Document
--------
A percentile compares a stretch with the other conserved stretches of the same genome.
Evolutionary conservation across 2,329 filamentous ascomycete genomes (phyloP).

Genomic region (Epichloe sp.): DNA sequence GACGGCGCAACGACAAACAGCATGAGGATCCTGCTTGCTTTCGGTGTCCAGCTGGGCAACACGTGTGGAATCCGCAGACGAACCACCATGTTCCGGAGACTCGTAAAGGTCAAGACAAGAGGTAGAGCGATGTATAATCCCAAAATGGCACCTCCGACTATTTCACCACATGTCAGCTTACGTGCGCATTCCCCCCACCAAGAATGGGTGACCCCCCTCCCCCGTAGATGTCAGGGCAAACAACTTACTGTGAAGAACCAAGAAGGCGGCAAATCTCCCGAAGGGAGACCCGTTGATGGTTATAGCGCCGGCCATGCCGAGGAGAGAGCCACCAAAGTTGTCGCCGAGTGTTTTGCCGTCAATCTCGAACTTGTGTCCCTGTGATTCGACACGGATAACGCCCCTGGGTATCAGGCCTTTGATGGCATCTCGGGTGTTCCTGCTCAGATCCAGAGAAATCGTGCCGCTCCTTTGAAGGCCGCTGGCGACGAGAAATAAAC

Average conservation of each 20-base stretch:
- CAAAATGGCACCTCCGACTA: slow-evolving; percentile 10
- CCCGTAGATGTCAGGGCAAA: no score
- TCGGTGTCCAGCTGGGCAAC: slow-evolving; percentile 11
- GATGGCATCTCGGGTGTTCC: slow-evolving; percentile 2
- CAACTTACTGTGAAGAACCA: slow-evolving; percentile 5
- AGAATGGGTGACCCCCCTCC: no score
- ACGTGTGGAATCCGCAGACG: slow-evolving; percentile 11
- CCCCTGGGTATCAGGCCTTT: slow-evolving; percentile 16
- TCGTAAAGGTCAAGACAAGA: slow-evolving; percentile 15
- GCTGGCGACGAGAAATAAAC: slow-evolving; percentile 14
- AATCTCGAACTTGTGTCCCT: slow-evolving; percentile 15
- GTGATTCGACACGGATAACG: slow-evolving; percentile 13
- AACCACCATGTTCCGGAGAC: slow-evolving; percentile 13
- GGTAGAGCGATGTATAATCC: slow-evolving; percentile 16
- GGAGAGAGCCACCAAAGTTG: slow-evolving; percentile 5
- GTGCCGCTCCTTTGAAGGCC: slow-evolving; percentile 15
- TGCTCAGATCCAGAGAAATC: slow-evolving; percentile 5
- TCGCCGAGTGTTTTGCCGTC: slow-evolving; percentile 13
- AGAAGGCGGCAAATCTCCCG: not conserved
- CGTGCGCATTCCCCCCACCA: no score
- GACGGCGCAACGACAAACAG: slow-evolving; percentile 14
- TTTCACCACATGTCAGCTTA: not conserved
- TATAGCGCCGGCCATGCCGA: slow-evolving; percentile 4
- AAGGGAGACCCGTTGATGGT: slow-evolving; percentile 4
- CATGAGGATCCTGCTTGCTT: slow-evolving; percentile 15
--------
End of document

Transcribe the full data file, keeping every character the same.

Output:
A percentile compares a stretch with the other conserved stretches of the same genome.
Evolutionary conservation across 2,329 filamentous ascomycete genomes (phyloP).

Genomic region (Epichloe sp.): DNA sequence GACGGCGCAACGACAAACAGCATGAGGATCCTGCTTGCTTTCGGTGTCCAGCTGGGCAACACGTGTGGAATCCGCAGACGAACCACCATGTTCCGGAGACTCGTAAAGGTCAAGACAAGAGGTAGAGCGATGTATAATCCCAAAATGGCACCTCCGACTATTTCACCACATGTCAGCTTACGTGCGCATTCCCCCCACCAAGAATGGGTGACCCCCCTCCCCCGTAGATGTCAGGGCAAACAACTTACTGTGAAGAACCAAGAAGGCGGCAAATCTCCCGAAGGGAGACCCGTTGATGGTTATAGCGCCGGCCATGCCGAGGAGAGAGCCACCAAAGTTGTCGCCGAGTGTTTTGCCGTCAATCTCGAACTTGTGTCCCTGTGATTCGACACGGATAACGCCCCTGGGTATCAGGCCTTTGATGGCATCTCGGGTGTTCCTGCTCAGATCCAGAGAAATCGTGCCGCTCCTTTGAAGGCCGCTGGCGACGAGAAATAAAC

Average conservation of each 20-base stretch:
- CAAAATGGCACCTCCGACTA: slow-evolving; percentile 10
- CCCGTAGATGTCAGGGCAAA: no score
- TCGGTGTCCAGCTGGGCAAC: slow-evolving; percentile 11
- GATGGCATCTCGGGTGTTCC: slow-evolving; percentile 2
- CAACTTACTGTGAAGAACCA: slow-evolving; percentile 5
- AGAATGGGTGACCCCCCTCC: no score
- ACGTGTGGAATCCGCAGACG: slow-evolving; percentile 11
- CCCCTGGGTATCAGGCCTTT: slow-evolving; percentile 16
- TCGTAAAGGTCAAGACAAGA: slow-evolving; percentile 15
- GCTGGCGACGAGAAATAAAC: slow-evolving; percentile 14
- AATCTCGAACTTGTGTCCCT: slow-evolving; percentile 15
- GTGATTCGACACGGATAACG: slow-evolving; percentile 13
- AACCACCATGTTCCGGAGAC: slow-evolving; percentile 13
- GGTAGAGCGATGTATAATCC: slow-evolving; percentile 16
- GGAGAGAGCCACCAAAGTTG: slow-evolving; percentile 5
- GTGCCGCTCCTTTGAAGGCC: slow-evolving; percentile 15
- TGCTCAGATCCAGAGAAATC: slow-evolving; percentile 5
- TCGCCGAGTGTTTTGCCGTC: slow-evolving; percentile 13
- AGAAGGCGGCAAATCTCCCG: not conserved
- CGTGCGCATTCCCCCCACCA: no score
- GACGGCGCAACGACAAACAG: slow-evolving; percentile 14
- TTTCACCACATGTCAGCTTA: not conserved
- TATAGCGCCGGCCATGCCGA: slow-evolving; percentile 4
- AAGGGAGACCCGTTGATGGT: slow-evolving; percentile 4
- CATGAGGATCCTGCTTGCTT: slow-evolving; percentile 15